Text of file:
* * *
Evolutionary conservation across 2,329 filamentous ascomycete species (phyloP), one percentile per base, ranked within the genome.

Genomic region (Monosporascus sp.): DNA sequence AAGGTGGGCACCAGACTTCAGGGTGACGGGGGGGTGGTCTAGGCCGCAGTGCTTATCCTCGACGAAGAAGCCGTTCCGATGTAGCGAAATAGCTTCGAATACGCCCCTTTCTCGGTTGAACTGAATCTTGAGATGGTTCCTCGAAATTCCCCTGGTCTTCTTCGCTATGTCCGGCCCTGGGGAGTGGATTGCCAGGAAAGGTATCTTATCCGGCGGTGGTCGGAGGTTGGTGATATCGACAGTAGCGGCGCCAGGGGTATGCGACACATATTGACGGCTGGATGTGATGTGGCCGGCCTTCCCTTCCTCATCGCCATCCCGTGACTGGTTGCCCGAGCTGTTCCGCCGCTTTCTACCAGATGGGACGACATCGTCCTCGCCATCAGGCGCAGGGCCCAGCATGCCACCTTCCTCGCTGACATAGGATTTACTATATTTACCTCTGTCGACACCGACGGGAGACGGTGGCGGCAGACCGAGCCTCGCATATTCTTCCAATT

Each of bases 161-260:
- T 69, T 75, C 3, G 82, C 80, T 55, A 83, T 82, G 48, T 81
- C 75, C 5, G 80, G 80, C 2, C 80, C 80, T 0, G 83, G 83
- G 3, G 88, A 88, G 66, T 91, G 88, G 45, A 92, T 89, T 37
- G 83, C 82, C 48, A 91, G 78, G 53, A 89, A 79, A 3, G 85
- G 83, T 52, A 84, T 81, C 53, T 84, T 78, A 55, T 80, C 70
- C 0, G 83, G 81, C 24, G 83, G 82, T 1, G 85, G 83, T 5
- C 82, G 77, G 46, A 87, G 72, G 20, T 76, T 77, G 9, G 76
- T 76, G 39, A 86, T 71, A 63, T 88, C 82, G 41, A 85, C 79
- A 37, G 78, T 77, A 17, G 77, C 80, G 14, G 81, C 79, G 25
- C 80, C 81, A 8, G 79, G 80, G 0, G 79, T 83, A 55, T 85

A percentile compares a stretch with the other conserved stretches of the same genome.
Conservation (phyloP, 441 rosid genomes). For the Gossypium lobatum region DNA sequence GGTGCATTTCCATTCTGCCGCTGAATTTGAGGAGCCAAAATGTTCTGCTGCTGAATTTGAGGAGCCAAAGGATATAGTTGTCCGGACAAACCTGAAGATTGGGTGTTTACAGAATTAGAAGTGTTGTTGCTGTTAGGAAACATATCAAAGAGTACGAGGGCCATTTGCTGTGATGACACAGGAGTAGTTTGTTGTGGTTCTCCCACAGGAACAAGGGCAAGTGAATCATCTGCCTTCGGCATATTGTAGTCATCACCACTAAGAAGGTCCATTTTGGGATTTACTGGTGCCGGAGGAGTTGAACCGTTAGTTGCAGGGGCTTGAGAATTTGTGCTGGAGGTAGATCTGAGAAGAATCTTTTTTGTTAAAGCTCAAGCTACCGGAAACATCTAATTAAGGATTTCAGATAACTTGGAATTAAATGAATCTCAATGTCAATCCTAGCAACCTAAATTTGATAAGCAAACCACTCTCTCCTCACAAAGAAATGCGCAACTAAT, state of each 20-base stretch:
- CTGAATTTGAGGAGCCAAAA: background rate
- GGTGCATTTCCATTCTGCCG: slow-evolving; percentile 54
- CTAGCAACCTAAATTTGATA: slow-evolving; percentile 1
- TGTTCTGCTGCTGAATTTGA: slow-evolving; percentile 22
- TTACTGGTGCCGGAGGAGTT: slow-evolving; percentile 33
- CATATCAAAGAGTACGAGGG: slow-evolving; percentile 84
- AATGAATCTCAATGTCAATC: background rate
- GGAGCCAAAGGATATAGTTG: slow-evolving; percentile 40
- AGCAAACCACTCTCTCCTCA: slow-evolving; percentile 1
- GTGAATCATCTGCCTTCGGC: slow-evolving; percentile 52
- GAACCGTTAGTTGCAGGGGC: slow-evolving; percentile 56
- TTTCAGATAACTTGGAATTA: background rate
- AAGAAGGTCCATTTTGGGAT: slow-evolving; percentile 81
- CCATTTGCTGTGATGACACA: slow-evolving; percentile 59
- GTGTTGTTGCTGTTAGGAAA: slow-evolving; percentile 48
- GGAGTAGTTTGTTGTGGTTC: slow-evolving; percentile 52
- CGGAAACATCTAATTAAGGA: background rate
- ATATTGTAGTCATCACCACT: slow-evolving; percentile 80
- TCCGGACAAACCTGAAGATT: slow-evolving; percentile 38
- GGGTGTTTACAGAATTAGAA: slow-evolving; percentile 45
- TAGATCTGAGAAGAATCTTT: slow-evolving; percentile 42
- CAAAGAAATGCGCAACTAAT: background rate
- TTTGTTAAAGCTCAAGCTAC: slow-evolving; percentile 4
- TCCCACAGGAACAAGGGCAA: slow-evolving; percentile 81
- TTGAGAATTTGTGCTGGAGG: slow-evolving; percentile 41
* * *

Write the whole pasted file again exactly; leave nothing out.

Evolutionary conservation across 2,329 filamentous ascomycete species (phyloP), one percentile per base, ranked within the genome.

Genomic region (Monosporascus sp.): DNA sequence AAGGTGGGCACCAGACTTCAGGGTGACGGGGGGGTGGTCTAGGCCGCAGTGCTTATCCTCGACGAAGAAGCCGTTCCGATGTAGCGAAATAGCTTCGAATACGCCCCTTTCTCGGTTGAACTGAATCTTGAGATGGTTCCTCGAAATTCCCCTGGTCTTCTTCGCTATGTCCGGCCCTGGGGAGTGGATTGCCAGGAAAGGTATCTTATCCGGCGGTGGTCGGAGGTTGGTGATATCGACAGTAGCGGCGCCAGGGGTATGCGACACATATTGACGGCTGGATGTGATGTGGCCGGCCTTCCCTTCCTCATCGCCATCCCGTGACTGGTTGCCCGAGCTGTTCCGCCGCTTTCTACCAGATGGGACGACATCGTCCTCGCCATCAGGCGCAGGGCCCAGCATGCCACCTTCCTCGCTGACATAGGATTTACTATATTTACCTCTGTCGACACCGACGGGAGACGGTGGCGGCAGACCGAGCCTCGCATATTCTTCCAATT

Each of bases 161-260:
- T 69, T 75, C 3, G 82, C 80, T 55, A 83, T 82, G 48, T 81
- C 75, C 5, G 80, G 80, C 2, C 80, C 80, T 0, G 83, G 83
- G 3, G 88, A 88, G 66, T 91, G 88, G 45, A 92, T 89, T 37
- G 83, C 82, C 48, A 91, G 78, G 53, A 89, A 79, A 3, G 85
- G 83, T 52, A 84, T 81, C 53, T 84, T 78, A 55, T 80, C 70
- C 0, G 83, G 81, C 24, G 83, G 82, T 1, G 85, G 83, T 5
- C 82, G 77, G 46, A 87, G 72, G 20, T 76, T 77, G 9, G 76
- T 76, G 39, A 86, T 71, A 63, T 88, C 82, G 41, A 85, C 79
- A 37, G 78, T 77, A 17, G 77, C 80, G 14, G 81, C 79, G 25
- C 80, C 81, A 8, G 79, G 80, G 0, G 79, T 83, A 55, T 85

A percentile compares a stretch with the other conserved stretches of the same genome.
Conservation (phyloP, 441 rosid genomes). For the Gossypium lobatum region DNA sequence GGTGCATTTCCATTCTGCCGCTGAATTTGAGGAGCCAAAATGTTCTGCTGCTGAATTTGAGGAGCCAAAGGATATAGTTGTCCGGACAAACCTGAAGATTGGGTGTTTACAGAATTAGAAGTGTTGTTGCTGTTAGGAAACATATCAAAGAGTACGAGGGCCATTTGCTGTGATGACACAGGAGTAGTTTGTTGTGGTTCTCCCACAGGAACAAGGGCAAGTGAATCATCTGCCTTCGGCATATTGTAGTCATCACCACTAAGAAGGTCCATTTTGGGATTTACTGGTGCCGGAGGAGTTGAACCGTTAGTTGCAGGGGCTTGAGAATTTGTGCTGGAGGTAGATCTGAGAAGAATCTTTTTTGTTAAAGCTCAAGCTACCGGAAACATCTAATTAAGGATTTCAGATAACTTGGAATTAAATGAATCTCAATGTCAATCCTAGCAACCTAAATTTGATAAGCAAACCACTCTCTCCTCACAAAGAAATGCGCAACTAAT, state of each 20-base stretch:
- CTGAATTTGAGGAGCCAAAA: background rate
- GGTGCATTTCCATTCTGCCG: slow-evolving; percentile 54
- CTAGCAACCTAAATTTGATA: slow-evolving; percentile 1
- TGTTCTGCTGCTGAATTTGA: slow-evolving; percentile 22
- TTACTGGTGCCGGAGGAGTT: slow-evolving; percentile 33
- CATATCAAAGAGTACGAGGG: slow-evolving; percentile 84
- AATGAATCTCAATGTCAATC: background rate
- GGAGCCAAAGGATATAGTTG: slow-evolving; percentile 40
- AGCAAACCACTCTCTCCTCA: slow-evolving; percentile 1
- GTGAATCATCTGCCTTCGGC: slow-evolving; percentile 52
- GAACCGTTAGTTGCAGGGGC: slow-evolving; percentile 56
- TTTCAGATAACTTGGAATTA: background rate
- AAGAAGGTCCATTTTGGGAT: slow-evolving; percentile 81
- CCATTTGCTGTGATGACACA: slow-evolving; percentile 59
- GTGTTGTTGCTGTTAGGAAA: slow-evolving; percentile 48
- GGAGTAGTTTGTTGTGGTTC: slow-evolving; percentile 52
- CGGAAACATCTAATTAAGGA: background rate
- ATATTGTAGTCATCACCACT: slow-evolving; percentile 80
- TCCGGACAAACCTGAAGATT: slow-evolving; percentile 38
- GGGTGTTTACAGAATTAGAA: slow-evolving; percentile 45
- TAGATCTGAGAAGAATCTTT: slow-evolving; percentile 42
- CAAAGAAATGCGCAACTAAT: background rate
- TTTGTTAAAGCTCAAGCTAC: slow-evolving; percentile 4
- TCCCACAGGAACAAGGGCAA: slow-evolving; percentile 81
- TTGAGAATTTGTGCTGGAGG: slow-evolving; percentile 41